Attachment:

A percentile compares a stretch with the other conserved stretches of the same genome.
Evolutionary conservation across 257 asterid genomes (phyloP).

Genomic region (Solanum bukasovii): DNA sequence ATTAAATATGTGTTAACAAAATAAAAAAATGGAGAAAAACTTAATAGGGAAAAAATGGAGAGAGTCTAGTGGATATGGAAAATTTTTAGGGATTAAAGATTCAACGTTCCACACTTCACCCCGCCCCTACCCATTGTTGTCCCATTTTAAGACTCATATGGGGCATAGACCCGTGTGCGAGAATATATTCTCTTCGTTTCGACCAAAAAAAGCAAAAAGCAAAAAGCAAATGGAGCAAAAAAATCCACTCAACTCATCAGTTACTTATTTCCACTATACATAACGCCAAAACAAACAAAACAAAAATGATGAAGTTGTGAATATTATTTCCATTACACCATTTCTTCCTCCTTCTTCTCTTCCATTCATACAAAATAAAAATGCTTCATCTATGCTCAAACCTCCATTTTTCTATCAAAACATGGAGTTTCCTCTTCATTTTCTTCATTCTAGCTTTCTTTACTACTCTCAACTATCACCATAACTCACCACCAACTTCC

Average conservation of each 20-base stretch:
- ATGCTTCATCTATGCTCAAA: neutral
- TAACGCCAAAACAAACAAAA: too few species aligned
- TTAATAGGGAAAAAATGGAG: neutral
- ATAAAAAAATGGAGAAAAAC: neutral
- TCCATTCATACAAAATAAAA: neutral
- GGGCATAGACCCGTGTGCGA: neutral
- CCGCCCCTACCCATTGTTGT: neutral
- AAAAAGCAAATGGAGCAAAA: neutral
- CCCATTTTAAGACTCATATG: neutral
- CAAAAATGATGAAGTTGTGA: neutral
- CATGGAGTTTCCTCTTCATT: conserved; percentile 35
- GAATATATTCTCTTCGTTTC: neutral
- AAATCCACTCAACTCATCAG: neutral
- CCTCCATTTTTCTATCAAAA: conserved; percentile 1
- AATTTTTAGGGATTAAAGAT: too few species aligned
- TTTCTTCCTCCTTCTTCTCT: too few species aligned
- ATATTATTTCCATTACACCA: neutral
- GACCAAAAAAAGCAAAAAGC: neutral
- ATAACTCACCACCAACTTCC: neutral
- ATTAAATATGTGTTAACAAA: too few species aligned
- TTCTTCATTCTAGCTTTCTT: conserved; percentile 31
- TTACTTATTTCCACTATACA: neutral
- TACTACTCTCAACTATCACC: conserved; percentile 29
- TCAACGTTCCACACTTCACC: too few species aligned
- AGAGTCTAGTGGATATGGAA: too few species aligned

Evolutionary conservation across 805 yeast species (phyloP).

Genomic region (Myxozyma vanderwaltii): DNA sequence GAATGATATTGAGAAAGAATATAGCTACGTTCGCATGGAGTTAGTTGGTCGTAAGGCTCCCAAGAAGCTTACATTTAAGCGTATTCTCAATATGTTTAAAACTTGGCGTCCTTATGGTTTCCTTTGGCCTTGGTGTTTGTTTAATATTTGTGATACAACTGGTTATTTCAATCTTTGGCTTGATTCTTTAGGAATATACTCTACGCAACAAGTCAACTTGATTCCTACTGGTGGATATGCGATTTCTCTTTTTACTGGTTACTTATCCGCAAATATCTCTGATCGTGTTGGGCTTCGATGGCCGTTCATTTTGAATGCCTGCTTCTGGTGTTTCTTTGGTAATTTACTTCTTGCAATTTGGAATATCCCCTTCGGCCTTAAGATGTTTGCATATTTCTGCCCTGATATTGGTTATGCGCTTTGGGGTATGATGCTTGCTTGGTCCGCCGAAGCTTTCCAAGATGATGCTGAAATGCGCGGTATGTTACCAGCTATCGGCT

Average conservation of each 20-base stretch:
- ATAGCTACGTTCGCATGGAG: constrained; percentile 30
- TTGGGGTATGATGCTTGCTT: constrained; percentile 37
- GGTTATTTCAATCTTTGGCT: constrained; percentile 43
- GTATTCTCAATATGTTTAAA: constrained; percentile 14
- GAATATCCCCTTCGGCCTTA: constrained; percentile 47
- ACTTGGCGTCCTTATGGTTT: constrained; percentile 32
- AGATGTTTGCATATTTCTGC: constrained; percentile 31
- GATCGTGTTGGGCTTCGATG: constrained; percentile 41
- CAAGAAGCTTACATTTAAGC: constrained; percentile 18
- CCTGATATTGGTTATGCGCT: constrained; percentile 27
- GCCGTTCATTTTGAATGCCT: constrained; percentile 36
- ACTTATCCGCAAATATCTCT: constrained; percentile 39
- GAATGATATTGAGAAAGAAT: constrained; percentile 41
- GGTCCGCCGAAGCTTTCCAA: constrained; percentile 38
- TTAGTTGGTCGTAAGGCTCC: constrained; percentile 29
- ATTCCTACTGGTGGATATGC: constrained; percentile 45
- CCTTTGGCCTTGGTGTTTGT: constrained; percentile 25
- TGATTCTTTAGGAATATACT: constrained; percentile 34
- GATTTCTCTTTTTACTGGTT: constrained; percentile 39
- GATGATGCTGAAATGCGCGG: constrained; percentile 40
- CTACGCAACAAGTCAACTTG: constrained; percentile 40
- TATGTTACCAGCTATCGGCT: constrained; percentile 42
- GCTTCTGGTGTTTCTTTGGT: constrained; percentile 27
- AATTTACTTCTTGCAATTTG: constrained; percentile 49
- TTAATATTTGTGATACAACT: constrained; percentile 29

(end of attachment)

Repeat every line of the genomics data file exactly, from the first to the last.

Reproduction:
A percentile compares a stretch with the other conserved stretches of the same genome.
Evolutionary conservation across 257 asterid genomes (phyloP).

Genomic region (Solanum bukasovii): DNA sequence ATTAAATATGTGTTAACAAAATAAAAAAATGGAGAAAAACTTAATAGGGAAAAAATGGAGAGAGTCTAGTGGATATGGAAAATTTTTAGGGATTAAAGATTCAACGTTCCACACTTCACCCCGCCCCTACCCATTGTTGTCCCATTTTAAGACTCATATGGGGCATAGACCCGTGTGCGAGAATATATTCTCTTCGTTTCGACCAAAAAAAGCAAAAAGCAAAAAGCAAATGGAGCAAAAAAATCCACTCAACTCATCAGTTACTTATTTCCACTATACATAACGCCAAAACAAACAAAACAAAAATGATGAAGTTGTGAATATTATTTCCATTACACCATTTCTTCCTCCTTCTTCTCTTCCATTCATACAAAATAAAAATGCTTCATCTATGCTCAAACCTCCATTTTTCTATCAAAACATGGAGTTTCCTCTTCATTTTCTTCATTCTAGCTTTCTTTACTACTCTCAACTATCACCATAACTCACCACCAACTTCC

Average conservation of each 20-base stretch:
- ATGCTTCATCTATGCTCAAA: neutral
- TAACGCCAAAACAAACAAAA: too few species aligned
- TTAATAGGGAAAAAATGGAG: neutral
- ATAAAAAAATGGAGAAAAAC: neutral
- TCCATTCATACAAAATAAAA: neutral
- GGGCATAGACCCGTGTGCGA: neutral
- CCGCCCCTACCCATTGTTGT: neutral
- AAAAAGCAAATGGAGCAAAA: neutral
- CCCATTTTAAGACTCATATG: neutral
- CAAAAATGATGAAGTTGTGA: neutral
- CATGGAGTTTCCTCTTCATT: conserved; percentile 35
- GAATATATTCTCTTCGTTTC: neutral
- AAATCCACTCAACTCATCAG: neutral
- CCTCCATTTTTCTATCAAAA: conserved; percentile 1
- AATTTTTAGGGATTAAAGAT: too few species aligned
- TTTCTTCCTCCTTCTTCTCT: too few species aligned
- ATATTATTTCCATTACACCA: neutral
- GACCAAAAAAAGCAAAAAGC: neutral
- ATAACTCACCACCAACTTCC: neutral
- ATTAAATATGTGTTAACAAA: too few species aligned
- TTCTTCATTCTAGCTTTCTT: conserved; percentile 31
- TTACTTATTTCCACTATACA: neutral
- TACTACTCTCAACTATCACC: conserved; percentile 29
- TCAACGTTCCACACTTCACC: too few species aligned
- AGAGTCTAGTGGATATGGAA: too few species aligned

Evolutionary conservation across 805 yeast species (phyloP).

Genomic region (Myxozyma vanderwaltii): DNA sequence GAATGATATTGAGAAAGAATATAGCTACGTTCGCATGGAGTTAGTTGGTCGTAAGGCTCCCAAGAAGCTTACATTTAAGCGTATTCTCAATATGTTTAAAACTTGGCGTCCTTATGGTTTCCTTTGGCCTTGGTGTTTGTTTAATATTTGTGATACAACTGGTTATTTCAATCTTTGGCTTGATTCTTTAGGAATATACTCTACGCAACAAGTCAACTTGATTCCTACTGGTGGATATGCGATTTCTCTTTTTACTGGTTACTTATCCGCAAATATCTCTGATCGTGTTGGGCTTCGATGGCCGTTCATTTTGAATGCCTGCTTCTGGTGTTTCTTTGGTAATTTACTTCTTGCAATTTGGAATATCCCCTTCGGCCTTAAGATGTTTGCATATTTCTGCCCTGATATTGGTTATGCGCTTTGGGGTATGATGCTTGCTTGGTCCGCCGAAGCTTTCCAAGATGATGCTGAAATGCGCGGTATGTTACCAGCTATCGGCT

Average conservation of each 20-base stretch:
- ATAGCTACGTTCGCATGGAG: constrained; percentile 30
- TTGGGGTATGATGCTTGCTT: constrained; percentile 37
- GGTTATTTCAATCTTTGGCT: constrained; percentile 43
- GTATTCTCAATATGTTTAAA: constrained; percentile 14
- GAATATCCCCTTCGGCCTTA: constrained; percentile 47
- ACTTGGCGTCCTTATGGTTT: constrained; percentile 32
- AGATGTTTGCATATTTCTGC: constrained; percentile 31
- GATCGTGTTGGGCTTCGATG: constrained; percentile 41
- CAAGAAGCTTACATTTAAGC: constrained; percentile 18
- CCTGATATTGGTTATGCGCT: constrained; percentile 27
- GCCGTTCATTTTGAATGCCT: constrained; percentile 36
- ACTTATCCGCAAATATCTCT: constrained; percentile 39
- GAATGATATTGAGAAAGAAT: constrained; percentile 41
- GGTCCGCCGAAGCTTTCCAA: constrained; percentile 38
- TTAGTTGGTCGTAAGGCTCC: constrained; percentile 29
- ATTCCTACTGGTGGATATGC: constrained; percentile 45
- CCTTTGGCCTTGGTGTTTGT: constrained; percentile 25
- TGATTCTTTAGGAATATACT: constrained; percentile 34
- GATTTCTCTTTTTACTGGTT: constrained; percentile 39
- GATGATGCTGAAATGCGCGG: constrained; percentile 40
- CTACGCAACAAGTCAACTTG: constrained; percentile 40
- TATGTTACCAGCTATCGGCT: constrained; percentile 42
- GCTTCTGGTGTTTCTTTGGT: constrained; percentile 27
- AATTTACTTCTTGCAATTTG: constrained; percentile 49
- TTAATATTTGTGATACAACT: constrained; percentile 29